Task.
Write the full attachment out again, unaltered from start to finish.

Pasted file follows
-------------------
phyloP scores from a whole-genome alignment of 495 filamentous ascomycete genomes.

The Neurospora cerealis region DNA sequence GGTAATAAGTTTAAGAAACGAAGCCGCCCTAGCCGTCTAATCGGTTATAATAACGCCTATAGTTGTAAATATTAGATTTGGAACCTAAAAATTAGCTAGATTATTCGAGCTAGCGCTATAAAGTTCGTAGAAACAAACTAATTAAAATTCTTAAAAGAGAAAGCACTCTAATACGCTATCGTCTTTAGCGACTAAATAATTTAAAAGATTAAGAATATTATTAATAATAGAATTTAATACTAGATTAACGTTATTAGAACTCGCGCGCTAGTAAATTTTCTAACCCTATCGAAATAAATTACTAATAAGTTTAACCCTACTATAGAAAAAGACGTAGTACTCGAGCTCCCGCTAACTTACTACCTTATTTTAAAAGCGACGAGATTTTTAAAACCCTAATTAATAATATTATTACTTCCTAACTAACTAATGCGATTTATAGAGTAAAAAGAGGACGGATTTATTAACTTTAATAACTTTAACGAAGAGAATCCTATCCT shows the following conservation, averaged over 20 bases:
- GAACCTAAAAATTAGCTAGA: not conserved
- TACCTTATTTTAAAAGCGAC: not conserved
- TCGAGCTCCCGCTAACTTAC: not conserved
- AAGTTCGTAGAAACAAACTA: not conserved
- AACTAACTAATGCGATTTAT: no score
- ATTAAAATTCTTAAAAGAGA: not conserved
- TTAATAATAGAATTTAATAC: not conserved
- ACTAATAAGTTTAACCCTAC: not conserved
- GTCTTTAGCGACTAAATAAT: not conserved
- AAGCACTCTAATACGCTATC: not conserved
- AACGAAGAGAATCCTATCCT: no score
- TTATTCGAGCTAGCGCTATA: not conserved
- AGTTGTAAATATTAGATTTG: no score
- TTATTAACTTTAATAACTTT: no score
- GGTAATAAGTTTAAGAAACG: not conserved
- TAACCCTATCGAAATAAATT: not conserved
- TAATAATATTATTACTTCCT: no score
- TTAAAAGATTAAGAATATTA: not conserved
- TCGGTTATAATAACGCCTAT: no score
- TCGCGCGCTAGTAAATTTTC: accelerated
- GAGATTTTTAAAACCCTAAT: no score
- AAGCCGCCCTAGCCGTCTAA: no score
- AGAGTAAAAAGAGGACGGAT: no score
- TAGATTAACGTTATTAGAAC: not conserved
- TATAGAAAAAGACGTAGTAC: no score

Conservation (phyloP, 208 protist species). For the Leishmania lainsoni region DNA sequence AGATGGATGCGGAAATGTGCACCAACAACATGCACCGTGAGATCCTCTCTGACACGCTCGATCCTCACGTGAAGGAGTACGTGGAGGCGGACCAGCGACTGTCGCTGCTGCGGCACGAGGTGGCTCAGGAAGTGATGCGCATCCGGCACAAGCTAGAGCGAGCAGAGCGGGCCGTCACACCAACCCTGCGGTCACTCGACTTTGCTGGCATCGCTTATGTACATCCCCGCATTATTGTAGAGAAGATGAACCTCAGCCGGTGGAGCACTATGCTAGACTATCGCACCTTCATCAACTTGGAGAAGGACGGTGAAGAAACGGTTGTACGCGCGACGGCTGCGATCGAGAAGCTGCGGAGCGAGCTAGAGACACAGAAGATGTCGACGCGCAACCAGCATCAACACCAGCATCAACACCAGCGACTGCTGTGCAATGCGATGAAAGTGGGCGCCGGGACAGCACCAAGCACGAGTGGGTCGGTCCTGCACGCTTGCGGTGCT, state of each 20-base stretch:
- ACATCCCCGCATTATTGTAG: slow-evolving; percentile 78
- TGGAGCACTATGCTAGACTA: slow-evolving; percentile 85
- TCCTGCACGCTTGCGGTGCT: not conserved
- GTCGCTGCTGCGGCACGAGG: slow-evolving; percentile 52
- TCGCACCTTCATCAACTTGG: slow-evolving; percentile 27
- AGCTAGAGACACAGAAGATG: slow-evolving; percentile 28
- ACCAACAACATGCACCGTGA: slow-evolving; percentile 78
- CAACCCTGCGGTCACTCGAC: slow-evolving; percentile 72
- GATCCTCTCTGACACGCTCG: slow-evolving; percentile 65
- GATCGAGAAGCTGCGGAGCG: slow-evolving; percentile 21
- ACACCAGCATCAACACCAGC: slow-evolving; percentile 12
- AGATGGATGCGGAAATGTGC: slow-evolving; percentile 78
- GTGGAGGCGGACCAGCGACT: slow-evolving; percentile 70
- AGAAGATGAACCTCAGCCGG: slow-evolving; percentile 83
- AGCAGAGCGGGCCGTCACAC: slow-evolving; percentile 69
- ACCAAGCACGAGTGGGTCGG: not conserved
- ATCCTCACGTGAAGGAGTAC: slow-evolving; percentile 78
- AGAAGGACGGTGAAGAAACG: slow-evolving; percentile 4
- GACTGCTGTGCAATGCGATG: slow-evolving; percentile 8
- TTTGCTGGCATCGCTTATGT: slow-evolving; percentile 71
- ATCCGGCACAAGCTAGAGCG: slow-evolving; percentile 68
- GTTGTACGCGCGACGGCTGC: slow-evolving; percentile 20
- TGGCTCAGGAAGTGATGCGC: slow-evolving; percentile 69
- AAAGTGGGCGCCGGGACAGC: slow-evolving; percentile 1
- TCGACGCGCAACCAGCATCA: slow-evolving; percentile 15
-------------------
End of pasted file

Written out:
phyloP scores from a whole-genome alignment of 495 filamentous ascomycete genomes.

The Neurospora cerealis region DNA sequence GGTAATAAGTTTAAGAAACGAAGCCGCCCTAGCCGTCTAATCGGTTATAATAACGCCTATAGTTGTAAATATTAGATTTGGAACCTAAAAATTAGCTAGATTATTCGAGCTAGCGCTATAAAGTTCGTAGAAACAAACTAATTAAAATTCTTAAAAGAGAAAGCACTCTAATACGCTATCGTCTTTAGCGACTAAATAATTTAAAAGATTAAGAATATTATTAATAATAGAATTTAATACTAGATTAACGTTATTAGAACTCGCGCGCTAGTAAATTTTCTAACCCTATCGAAATAAATTACTAATAAGTTTAACCCTACTATAGAAAAAGACGTAGTACTCGAGCTCCCGCTAACTTACTACCTTATTTTAAAAGCGACGAGATTTTTAAAACCCTAATTAATAATATTATTACTTCCTAACTAACTAATGCGATTTATAGAGTAAAAAGAGGACGGATTTATTAACTTTAATAACTTTAACGAAGAGAATCCTATCCT shows the following conservation, averaged over 20 bases:
- GAACCTAAAAATTAGCTAGA: not conserved
- TACCTTATTTTAAAAGCGAC: not conserved
- TCGAGCTCCCGCTAACTTAC: not conserved
- AAGTTCGTAGAAACAAACTA: not conserved
- AACTAACTAATGCGATTTAT: no score
- ATTAAAATTCTTAAAAGAGA: not conserved
- TTAATAATAGAATTTAATAC: not conserved
- ACTAATAAGTTTAACCCTAC: not conserved
- GTCTTTAGCGACTAAATAAT: not conserved
- AAGCACTCTAATACGCTATC: not conserved
- AACGAAGAGAATCCTATCCT: no score
- TTATTCGAGCTAGCGCTATA: not conserved
- AGTTGTAAATATTAGATTTG: no score
- TTATTAACTTTAATAACTTT: no score
- GGTAATAAGTTTAAGAAACG: not conserved
- TAACCCTATCGAAATAAATT: not conserved
- TAATAATATTATTACTTCCT: no score
- TTAAAAGATTAAGAATATTA: not conserved
- TCGGTTATAATAACGCCTAT: no score
- TCGCGCGCTAGTAAATTTTC: accelerated
- GAGATTTTTAAAACCCTAAT: no score
- AAGCCGCCCTAGCCGTCTAA: no score
- AGAGTAAAAAGAGGACGGAT: no score
- TAGATTAACGTTATTAGAAC: not conserved
- TATAGAAAAAGACGTAGTAC: no score

Conservation (phyloP, 208 protist species). For the Leishmania lainsoni region DNA sequence AGATGGATGCGGAAATGTGCACCAACAACATGCACCGTGAGATCCTCTCTGACACGCTCGATCCTCACGTGAAGGAGTACGTGGAGGCGGACCAGCGACTGTCGCTGCTGCGGCACGAGGTGGCTCAGGAAGTGATGCGCATCCGGCACAAGCTAGAGCGAGCAGAGCGGGCCGTCACACCAACCCTGCGGTCACTCGACTTTGCTGGCATCGCTTATGTACATCCCCGCATTATTGTAGAGAAGATGAACCTCAGCCGGTGGAGCACTATGCTAGACTATCGCACCTTCATCAACTTGGAGAAGGACGGTGAAGAAACGGTTGTACGCGCGACGGCTGCGATCGAGAAGCTGCGGAGCGAGCTAGAGACACAGAAGATGTCGACGCGCAACCAGCATCAACACCAGCATCAACACCAGCGACTGCTGTGCAATGCGATGAAAGTGGGCGCCGGGACAGCACCAAGCACGAGTGGGTCGGTCCTGCACGCTTGCGGTGCT, state of each 20-base stretch:
- ACATCCCCGCATTATTGTAG: slow-evolving; percentile 78
- TGGAGCACTATGCTAGACTA: slow-evolving; percentile 85
- TCCTGCACGCTTGCGGTGCT: not conserved
- GTCGCTGCTGCGGCACGAGG: slow-evolving; percentile 52
- TCGCACCTTCATCAACTTGG: slow-evolving; percentile 27
- AGCTAGAGACACAGAAGATG: slow-evolving; percentile 28
- ACCAACAACATGCACCGTGA: slow-evolving; percentile 78
- CAACCCTGCGGTCACTCGAC: slow-evolving; percentile 72
- GATCCTCTCTGACACGCTCG: slow-evolving; percentile 65
- GATCGAGAAGCTGCGGAGCG: slow-evolving; percentile 21
- ACACCAGCATCAACACCAGC: slow-evolving; percentile 12
- AGATGGATGCGGAAATGTGC: slow-evolving; percentile 78
- GTGGAGGCGGACCAGCGACT: slow-evolving; percentile 70
- AGAAGATGAACCTCAGCCGG: slow-evolving; percentile 83
- AGCAGAGCGGGCCGTCACAC: slow-evolving; percentile 69
- ACCAAGCACGAGTGGGTCGG: not conserved
- ATCCTCACGTGAAGGAGTAC: slow-evolving; percentile 78
- AGAAGGACGGTGAAGAAACG: slow-evolving; percentile 4
- GACTGCTGTGCAATGCGATG: slow-evolving; percentile 8
- TTTGCTGGCATCGCTTATGT: slow-evolving; percentile 71
- ATCCGGCACAAGCTAGAGCG: slow-evolving; percentile 68
- GTTGTACGCGCGACGGCTGC: slow-evolving; percentile 20
- TGGCTCAGGAAGTGATGCGC: slow-evolving; percentile 69
- AAAGTGGGCGCCGGGACAGC: slow-evolving; percentile 1
- TCGACGCGCAACCAGCATCA: slow-evolving; percentile 15